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Mayor's Hope Journal

  • Jedori the dolphin is returned to the sea
    [Mayor Park Won Soon’s Hope Journal 109]

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    “In July 2011, people were shocked to read a story about the illegal catching of Indo-Pacific bottlenose dolphins, which are an endangered species, for use in dolphin shows, in a trade that had been going on for more than 20 years. Civic organizations urged that the unethical and anti-ecological dolphin shows should be stopped and the dolphins sent back to the sea. In March the following year, Seoul Mayor Park Won-soon decided to comply with the request of these civic organizations. His responsible attitude was a significant move as it showed that a local government had started to treat ecological protection and animal welfare as an important matter.” – At an explanatory session held by a civic organization in Seoul in March 2013

    Jedori during a training session aimed at helping it adapt to life in the ocean

    The foregoing citation is part of a statement made by a civic organization which fought to get the dolphin known as Jedori returned to the sea. As the statement says, I decided to get Jedori returned to where he was caught, i.e. the sea off Jeju Island, about a year ago. Jedori is one of an endangered species, as only about 100 bottlenose dolphins live in the seas around Jeju. It is reported that the species may cease to exist by 2050.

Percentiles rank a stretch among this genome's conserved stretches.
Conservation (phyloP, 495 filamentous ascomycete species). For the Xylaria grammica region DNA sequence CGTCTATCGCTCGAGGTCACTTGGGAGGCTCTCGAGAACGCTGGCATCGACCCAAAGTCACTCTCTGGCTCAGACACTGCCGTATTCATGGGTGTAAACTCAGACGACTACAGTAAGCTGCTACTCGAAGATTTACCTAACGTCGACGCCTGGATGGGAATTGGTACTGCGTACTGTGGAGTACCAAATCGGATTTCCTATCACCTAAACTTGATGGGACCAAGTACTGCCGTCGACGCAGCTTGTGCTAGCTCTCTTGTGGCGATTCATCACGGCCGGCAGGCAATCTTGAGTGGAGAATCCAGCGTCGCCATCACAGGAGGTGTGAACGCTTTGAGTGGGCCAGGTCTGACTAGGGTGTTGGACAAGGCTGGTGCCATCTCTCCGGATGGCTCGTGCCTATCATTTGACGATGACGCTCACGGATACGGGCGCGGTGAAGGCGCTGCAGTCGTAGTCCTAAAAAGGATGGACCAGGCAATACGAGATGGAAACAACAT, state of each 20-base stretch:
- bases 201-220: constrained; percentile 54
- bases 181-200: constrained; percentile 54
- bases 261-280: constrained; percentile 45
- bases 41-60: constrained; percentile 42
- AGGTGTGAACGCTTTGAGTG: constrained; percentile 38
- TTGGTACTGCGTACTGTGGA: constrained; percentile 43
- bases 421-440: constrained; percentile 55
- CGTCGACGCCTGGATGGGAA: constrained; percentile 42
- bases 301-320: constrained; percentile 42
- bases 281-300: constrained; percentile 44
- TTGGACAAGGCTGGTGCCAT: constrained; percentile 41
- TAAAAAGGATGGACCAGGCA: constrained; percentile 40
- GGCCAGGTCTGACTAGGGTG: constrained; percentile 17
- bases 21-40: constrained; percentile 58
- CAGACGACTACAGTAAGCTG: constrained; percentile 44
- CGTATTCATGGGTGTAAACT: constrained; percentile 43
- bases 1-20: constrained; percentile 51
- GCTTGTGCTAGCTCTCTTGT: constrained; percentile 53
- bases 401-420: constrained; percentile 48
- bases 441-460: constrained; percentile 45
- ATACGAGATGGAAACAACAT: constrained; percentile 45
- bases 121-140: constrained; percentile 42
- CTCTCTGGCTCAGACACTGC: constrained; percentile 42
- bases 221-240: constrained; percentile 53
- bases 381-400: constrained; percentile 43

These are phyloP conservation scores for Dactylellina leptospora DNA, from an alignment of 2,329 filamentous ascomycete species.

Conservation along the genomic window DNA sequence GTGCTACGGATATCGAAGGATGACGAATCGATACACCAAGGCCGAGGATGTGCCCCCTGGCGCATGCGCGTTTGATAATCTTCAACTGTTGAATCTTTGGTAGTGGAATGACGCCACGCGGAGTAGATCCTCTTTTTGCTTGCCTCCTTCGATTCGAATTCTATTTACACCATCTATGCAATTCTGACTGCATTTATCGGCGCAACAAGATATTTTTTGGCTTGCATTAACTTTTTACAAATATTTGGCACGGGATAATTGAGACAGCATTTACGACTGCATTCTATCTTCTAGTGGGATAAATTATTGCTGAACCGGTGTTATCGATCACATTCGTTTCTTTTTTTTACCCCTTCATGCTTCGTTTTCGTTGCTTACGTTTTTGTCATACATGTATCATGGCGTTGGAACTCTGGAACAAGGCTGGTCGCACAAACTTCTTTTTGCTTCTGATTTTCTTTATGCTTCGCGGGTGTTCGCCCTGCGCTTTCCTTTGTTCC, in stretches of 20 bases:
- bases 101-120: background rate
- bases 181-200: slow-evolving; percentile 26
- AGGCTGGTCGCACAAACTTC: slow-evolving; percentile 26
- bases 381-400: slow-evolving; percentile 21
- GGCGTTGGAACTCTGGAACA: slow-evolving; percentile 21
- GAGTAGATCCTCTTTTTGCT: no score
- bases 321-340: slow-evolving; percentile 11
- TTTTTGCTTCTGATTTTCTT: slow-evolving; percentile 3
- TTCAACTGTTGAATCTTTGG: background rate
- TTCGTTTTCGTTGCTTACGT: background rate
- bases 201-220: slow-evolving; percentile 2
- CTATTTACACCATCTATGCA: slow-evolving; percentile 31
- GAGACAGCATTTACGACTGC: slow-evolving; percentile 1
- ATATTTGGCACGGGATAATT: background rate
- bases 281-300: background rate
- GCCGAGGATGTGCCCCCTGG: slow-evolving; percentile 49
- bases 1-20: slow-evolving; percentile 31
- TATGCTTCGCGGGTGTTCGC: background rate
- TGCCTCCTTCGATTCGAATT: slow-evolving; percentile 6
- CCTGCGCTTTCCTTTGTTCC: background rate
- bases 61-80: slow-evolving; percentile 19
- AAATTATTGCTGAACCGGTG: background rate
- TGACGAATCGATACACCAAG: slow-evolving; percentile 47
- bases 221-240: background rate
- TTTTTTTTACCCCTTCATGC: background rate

At present, Jedori is undergoing training to learn how to feed itself before being returned to the sea at the end of June. This initiative will mark a significant turning point in our efforts to protect the ecological system and increase the numbers of endangered species. Overseas observers will also applaud our efforts to preserve marine wildlife.

    Children and parents will understand our decision even if they are no longer able to see a dolphin show at the zoo. I believe that the relationship between animals and people should be reestablished on the basis of mutual respect. As Dame Jane Goodall has put it, “People can’t be happy while animals are unhappy.” On the occasion of its 30th anniversary, Seoul Grand Park will be reborn as a place that ‘heals’ humans, as a zoo where happy animals greet us warmly, as a new educational space for children, and as a center for animal reproduction and species preservation.

    Visitors to an exhibition held at Seoul Citizens’ Hall to bid goodbye to Jedori.